I have spent a fair bit of time in south Florida, my family purchased a condo there in the late 70s. When I was a kid, we’d visit go to Parrot Jungle, Monkey Jungle, the snake place (Serpentarium?), Lion Country Safari, all the crazy kid places. We also spent a fair bit of time in the Everglades, admiring the egrets, herons, and anhingas and watching for crocs. We used to go to a seafood restaurant (Joe Muer’s) that was located on or near Yamato Road. I was always intrigued with the exit off I-95 for Yamato – a Japanese name among the more standard streetnames Atlantic Blvd, Sample Road, Gateway Blvd, Boynton Beach Blvd.
Well, I visited my grandfather in Florida last weekend. He’s actually my husband’s grandfather, but we’ve given up the distinction. My biological grandfathers, dead some 20 years each, won’t complain, and it is nice to have a grandpa again. He and I did the usual – browsing at Costco and Tuesday Morning and dinners in semi-anonymous “American” restaurants.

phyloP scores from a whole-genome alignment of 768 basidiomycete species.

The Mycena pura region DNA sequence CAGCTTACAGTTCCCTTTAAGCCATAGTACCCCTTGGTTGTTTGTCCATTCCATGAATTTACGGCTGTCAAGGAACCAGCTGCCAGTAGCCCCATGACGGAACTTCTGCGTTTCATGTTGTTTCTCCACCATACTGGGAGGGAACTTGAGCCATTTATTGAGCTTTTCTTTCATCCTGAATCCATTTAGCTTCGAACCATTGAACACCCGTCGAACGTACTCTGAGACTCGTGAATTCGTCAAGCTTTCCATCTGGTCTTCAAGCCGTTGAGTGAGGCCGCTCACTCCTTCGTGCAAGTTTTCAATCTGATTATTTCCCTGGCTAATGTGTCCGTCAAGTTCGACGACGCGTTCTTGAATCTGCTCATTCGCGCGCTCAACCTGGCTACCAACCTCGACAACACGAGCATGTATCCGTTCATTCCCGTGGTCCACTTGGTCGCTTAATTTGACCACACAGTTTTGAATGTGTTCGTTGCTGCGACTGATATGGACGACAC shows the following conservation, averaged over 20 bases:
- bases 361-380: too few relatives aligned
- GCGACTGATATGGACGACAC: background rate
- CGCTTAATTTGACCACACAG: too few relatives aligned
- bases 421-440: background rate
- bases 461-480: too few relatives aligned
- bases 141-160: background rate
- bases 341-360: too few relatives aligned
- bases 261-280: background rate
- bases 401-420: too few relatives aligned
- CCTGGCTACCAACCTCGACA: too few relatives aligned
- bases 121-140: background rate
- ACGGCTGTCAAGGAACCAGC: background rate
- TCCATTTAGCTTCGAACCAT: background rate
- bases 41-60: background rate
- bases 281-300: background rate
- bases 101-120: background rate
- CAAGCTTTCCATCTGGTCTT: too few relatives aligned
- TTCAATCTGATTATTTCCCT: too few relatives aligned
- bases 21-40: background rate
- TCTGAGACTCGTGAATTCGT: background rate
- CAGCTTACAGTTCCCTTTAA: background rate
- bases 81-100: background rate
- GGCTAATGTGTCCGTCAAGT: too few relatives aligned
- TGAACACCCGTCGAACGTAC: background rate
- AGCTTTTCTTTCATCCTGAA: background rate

My contribution to the itinerary was inviting him to share a take-out Italian “picnic” on a bench by the beach. He was game, though I’m not sure it was his thing. He was better at guessing what I’d like to do with him. He brought me to The Morikami Museum & Japanese Gardens. We didn’t have enough time to check out the museum’s netsuke, inspect all the bonsai, linger on a bench by the lake, or meditate on a stark, raked gravel courtyard garden. But, in a short walk around the central lake, we got the restful, lyrical, and peaceful sense of the place. I also found out where Yamato Road comes from: a turn of the 20th Century plantation/settlement by Japanese fruit growers in southern Florida: the Yamato Colony. The Morikami had memorabilia, newspaper stories, and photographs from the place. Definitely on my list for a longer visit next trip!